AMD A6-3650 2.6GHz Llano APU ReviewMon, Jul 18, 2011 - 12:00 AM
AMD A6-3650 APU Overclocking
Overclocking greatly varies due to what hardware is being used and
who is doing the overclocking. Always remember that no two pieces of
hardware will perform the same, so our results will differ from what you
might be able to get. The AMD retail boxed CPU cooler was used for
overclocking, so we’d expect this overclock to be easily reached by anyone!
The AMD A6-3650 APU starts off at 2600MHz with a base clock of 100MHz with a multiplier of 26. This is a locked multiplier, so you can lower the multiplier in the BIOS, but you can not increase it. That means for overclocking we are limited to just increasing the base clock frequency in the motherboards BIOS.
With everything left to default in the BIOS and by just raising the back clock frequency we were able to reach 117MHz and then we hit a wall. The Gigabyte GA-A75M-UD4H motherboard uses the VGA display output as the primary video connection and that is what we were using. At any clock frequency over 117MHz our monitor would get an ‘out of scan range’ error. We had to clear the CMOS each time this happened until we finally went into the BIOS and enabled the dual link DVI connector. Once we were off the analog output and on the digital output we were able to continue increasing the bus speed without having to increase the voltage.
We didn’t get much further though as at 119MHz baseclock the system started to blue screen when running full load benchmarks like Hyper Pi. So, 119MHz was the highest we could get the AMD A6-3650 APU on the Gigabyte GA-A75M-UD4H motherboard. Most people would stop here as this is a 500MHz increase, but we wanted more. The stock CPU Voltage on the Gigabyte GA-A75M-UD4H is 1.4125V, so we bumped up the voltage by 0.050V to 1.4625V and tried to keep going.
By just increasing the CPU voltage up to 1.4625V we were able to increase the base clock up to 126MHz with full stability. Anything over 126MHz and the system would start to blue screen again. This overclock puts the system at 3.3GHz, which is roughly 600MHz faster than the stock clocks of 2.6GHz. When we increased the voltage and went over 119MHz all of the USB 3.0 ports on the Gigabyte GA-A75M-UD4H motherboard stopped working for some reason. That means both Analog Video and SuperSpeed 3.0 were not functioning properly.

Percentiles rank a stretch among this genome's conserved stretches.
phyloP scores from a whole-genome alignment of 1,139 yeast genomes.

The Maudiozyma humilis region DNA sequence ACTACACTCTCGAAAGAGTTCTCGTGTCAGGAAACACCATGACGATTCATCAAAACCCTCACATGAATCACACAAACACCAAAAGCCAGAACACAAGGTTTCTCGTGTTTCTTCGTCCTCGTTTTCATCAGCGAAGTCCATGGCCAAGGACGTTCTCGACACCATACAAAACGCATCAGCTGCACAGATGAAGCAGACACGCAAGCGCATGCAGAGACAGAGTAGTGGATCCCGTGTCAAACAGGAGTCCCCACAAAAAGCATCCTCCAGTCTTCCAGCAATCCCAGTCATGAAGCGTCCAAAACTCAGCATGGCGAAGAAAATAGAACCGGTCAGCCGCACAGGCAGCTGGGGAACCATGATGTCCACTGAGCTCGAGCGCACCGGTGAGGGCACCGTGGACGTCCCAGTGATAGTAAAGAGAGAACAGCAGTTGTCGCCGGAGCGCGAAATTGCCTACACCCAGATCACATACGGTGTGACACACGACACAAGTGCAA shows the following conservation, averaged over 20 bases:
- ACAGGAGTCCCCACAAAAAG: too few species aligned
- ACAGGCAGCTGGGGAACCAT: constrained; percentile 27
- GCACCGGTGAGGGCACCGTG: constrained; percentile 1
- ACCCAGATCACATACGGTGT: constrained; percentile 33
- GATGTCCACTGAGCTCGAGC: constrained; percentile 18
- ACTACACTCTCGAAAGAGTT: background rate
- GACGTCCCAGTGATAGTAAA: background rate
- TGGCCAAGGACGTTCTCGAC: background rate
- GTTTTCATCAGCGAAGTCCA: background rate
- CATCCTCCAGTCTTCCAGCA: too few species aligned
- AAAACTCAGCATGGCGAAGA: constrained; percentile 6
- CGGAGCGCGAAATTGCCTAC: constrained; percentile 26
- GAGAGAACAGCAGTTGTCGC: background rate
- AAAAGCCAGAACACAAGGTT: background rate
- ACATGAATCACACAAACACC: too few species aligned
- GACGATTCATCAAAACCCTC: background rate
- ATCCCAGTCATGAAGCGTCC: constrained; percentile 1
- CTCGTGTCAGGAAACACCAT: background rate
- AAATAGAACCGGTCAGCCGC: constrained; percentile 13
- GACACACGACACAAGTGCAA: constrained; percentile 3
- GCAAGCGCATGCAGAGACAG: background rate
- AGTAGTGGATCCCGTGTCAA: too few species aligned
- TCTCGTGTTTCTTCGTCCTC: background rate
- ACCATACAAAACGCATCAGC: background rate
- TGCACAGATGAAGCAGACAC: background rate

To keep overclocking we increased the voltage by 0.150V, which put us at 1.5625V on the CPU.We were able to reach 145MHz with rock solid stability. At this clock speed we could run Hyper Pi, 3DMark Vantage and even Prime95 without hitting and blue screens. The BIOS showed a temperature reading of 49C and that was on the stock AMD heatsink. Running a 145MHz baseclock put the A6-3650 at 3.77GHz and really helped performance. For example the stock 1M Super Pi average score was 28.548 seconds and now it is just 20.880 seconds. A rather significant change!
Our overall 3DMark Vantage score went from P3231 to P4208, which is a pretty decent gain for this benchmark that is rather GPU heavy. The CPU score went from 9079 to 11677, which is fairly nice performance gain. Memory bandwidth was also improved as it went from 15.1GB/s to 18.2GB/s!
The highest speed that we could run the AMD A6-3650 was with the base clock set to 147MHz, which meant the CPU was running at 3822MHz. We could run several benchmarks at this speed, but it wasn’t fully stable. When we went to save screen shots we’d get the BSOD and the system would reboot. We tried increasing the voltage and also different base clocks, but we were hitting a wall and are content with calling this good enough for a processor review.
At the end of the day we were able to get to ~3.8GHz on the AMD A6-3650 APU with full stability and that is very impressive as we were on the stock AMD heatsink! For a $120 processor we found that the A6-3650 could provide hours of enjoyment and being able to crank up the clock frequency by 47% will bring a smile to your face even if you can only run a few benchmarks!.